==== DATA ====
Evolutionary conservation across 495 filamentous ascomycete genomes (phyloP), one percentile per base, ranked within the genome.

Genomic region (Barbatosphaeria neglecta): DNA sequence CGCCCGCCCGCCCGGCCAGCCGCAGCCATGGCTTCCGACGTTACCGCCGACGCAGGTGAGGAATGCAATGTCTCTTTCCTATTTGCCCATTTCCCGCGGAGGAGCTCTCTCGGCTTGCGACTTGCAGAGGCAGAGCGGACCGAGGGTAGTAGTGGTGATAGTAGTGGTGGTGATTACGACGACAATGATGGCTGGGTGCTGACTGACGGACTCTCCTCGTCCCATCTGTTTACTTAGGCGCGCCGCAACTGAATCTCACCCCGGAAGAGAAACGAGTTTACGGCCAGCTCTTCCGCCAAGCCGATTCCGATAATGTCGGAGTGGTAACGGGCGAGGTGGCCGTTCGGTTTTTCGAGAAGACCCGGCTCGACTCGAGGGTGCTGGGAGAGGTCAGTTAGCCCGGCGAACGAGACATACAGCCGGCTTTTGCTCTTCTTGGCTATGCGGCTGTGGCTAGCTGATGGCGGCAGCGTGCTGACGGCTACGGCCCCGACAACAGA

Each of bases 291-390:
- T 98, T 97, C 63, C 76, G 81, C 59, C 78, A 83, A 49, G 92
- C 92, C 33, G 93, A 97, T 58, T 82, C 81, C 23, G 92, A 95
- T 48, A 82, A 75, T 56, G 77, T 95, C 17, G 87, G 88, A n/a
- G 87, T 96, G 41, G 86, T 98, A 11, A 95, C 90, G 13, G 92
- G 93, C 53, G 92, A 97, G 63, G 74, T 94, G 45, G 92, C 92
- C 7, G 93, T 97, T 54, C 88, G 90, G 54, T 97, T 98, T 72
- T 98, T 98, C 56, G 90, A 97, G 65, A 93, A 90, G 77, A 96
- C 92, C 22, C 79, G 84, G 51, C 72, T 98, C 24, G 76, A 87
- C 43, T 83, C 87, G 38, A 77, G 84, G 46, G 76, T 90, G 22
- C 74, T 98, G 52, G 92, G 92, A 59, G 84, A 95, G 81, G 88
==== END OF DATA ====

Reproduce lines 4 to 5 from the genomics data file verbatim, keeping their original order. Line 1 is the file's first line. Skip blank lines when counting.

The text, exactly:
- T 98, T 97, C 63, C 76, G 81, C 59, C 78, A 83, A 49, G 92
- C 92, C 33, G 93, A 97, T 58, T 82, C 81, C 23, G 92, A 95